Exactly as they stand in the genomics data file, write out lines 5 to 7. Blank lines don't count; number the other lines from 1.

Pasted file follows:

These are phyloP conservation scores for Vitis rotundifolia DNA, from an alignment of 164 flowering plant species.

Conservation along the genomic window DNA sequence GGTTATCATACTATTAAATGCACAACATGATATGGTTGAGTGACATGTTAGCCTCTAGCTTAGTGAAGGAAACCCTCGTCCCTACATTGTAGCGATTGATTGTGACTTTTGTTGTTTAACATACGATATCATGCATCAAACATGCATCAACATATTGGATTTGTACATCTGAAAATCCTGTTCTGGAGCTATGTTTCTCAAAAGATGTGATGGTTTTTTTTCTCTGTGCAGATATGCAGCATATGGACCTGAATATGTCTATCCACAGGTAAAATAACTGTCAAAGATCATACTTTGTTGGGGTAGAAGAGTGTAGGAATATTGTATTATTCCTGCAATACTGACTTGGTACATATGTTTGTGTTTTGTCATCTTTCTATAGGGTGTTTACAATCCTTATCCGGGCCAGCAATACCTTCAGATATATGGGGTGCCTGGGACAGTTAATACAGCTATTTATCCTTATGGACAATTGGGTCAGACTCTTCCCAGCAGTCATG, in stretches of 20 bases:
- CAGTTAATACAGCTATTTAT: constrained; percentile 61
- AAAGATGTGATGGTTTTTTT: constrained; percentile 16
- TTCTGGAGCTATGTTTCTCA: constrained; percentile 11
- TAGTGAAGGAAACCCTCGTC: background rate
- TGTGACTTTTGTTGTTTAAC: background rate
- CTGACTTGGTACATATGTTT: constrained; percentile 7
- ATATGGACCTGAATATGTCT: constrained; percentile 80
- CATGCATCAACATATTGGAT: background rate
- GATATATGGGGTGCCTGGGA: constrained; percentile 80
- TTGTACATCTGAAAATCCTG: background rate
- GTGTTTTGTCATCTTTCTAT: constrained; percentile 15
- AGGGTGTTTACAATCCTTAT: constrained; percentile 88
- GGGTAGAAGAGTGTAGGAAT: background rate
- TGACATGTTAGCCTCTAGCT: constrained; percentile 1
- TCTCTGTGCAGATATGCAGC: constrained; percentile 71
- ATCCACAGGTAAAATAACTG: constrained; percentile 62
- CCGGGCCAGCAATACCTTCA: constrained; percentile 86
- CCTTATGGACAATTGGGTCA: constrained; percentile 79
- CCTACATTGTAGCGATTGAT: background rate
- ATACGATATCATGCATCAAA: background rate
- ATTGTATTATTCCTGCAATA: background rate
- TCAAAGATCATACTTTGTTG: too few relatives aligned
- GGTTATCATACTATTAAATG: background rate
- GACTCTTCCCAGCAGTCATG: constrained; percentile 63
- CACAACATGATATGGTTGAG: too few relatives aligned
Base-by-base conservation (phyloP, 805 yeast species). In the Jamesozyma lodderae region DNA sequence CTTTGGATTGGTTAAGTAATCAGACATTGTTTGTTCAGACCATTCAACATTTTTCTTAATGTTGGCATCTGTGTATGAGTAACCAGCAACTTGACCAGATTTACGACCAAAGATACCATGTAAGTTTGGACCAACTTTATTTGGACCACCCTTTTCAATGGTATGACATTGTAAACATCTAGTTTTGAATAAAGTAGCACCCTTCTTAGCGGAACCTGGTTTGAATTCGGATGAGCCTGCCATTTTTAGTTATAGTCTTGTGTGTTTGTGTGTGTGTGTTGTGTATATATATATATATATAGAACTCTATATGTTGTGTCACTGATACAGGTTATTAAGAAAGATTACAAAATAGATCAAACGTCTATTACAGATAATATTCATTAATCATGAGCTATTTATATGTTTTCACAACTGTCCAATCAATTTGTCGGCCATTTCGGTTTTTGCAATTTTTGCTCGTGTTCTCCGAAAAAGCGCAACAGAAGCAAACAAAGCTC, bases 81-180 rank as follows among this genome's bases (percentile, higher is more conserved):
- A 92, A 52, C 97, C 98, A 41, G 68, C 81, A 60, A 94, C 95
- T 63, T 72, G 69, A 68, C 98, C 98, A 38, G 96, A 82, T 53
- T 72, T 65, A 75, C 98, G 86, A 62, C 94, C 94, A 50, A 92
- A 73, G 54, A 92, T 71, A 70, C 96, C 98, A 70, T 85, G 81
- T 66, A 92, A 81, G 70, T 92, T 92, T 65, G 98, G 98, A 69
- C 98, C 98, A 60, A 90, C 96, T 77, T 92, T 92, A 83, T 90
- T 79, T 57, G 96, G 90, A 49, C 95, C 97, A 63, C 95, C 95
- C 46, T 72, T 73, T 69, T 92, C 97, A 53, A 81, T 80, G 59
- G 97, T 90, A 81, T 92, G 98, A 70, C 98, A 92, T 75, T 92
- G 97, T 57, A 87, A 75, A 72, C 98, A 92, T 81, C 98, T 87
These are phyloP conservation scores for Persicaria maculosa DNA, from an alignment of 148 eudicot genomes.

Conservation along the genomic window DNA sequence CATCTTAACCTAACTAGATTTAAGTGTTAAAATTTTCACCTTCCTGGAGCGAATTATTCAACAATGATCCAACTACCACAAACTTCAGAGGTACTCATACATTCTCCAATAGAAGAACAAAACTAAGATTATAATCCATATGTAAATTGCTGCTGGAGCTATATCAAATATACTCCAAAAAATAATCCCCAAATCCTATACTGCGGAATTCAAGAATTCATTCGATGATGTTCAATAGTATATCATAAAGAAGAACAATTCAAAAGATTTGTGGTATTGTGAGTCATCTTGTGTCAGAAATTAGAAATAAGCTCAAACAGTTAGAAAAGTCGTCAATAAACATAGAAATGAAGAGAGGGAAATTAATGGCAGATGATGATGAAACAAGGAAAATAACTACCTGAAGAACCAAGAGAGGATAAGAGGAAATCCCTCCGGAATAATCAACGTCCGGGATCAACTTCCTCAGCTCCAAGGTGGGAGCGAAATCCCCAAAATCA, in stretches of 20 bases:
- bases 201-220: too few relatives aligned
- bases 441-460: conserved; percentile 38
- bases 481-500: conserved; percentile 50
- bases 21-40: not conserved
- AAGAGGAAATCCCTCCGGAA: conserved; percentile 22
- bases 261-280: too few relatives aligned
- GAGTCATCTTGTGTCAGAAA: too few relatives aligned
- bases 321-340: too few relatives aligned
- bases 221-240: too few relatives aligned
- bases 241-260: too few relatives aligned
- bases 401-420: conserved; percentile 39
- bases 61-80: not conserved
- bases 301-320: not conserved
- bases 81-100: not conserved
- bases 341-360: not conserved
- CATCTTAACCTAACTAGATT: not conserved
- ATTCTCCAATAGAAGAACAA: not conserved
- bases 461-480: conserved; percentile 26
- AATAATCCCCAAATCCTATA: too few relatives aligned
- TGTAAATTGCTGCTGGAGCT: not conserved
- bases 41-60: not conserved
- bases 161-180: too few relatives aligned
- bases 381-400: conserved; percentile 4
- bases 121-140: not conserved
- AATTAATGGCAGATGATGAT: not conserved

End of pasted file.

- TTCTGGAGCTATGTTTCTCA: constrained; percentile 11
- TAGTGAAGGAAACCCTCGTC: background rate
- TGTGACTTTTGTTGTTTAAC: background rate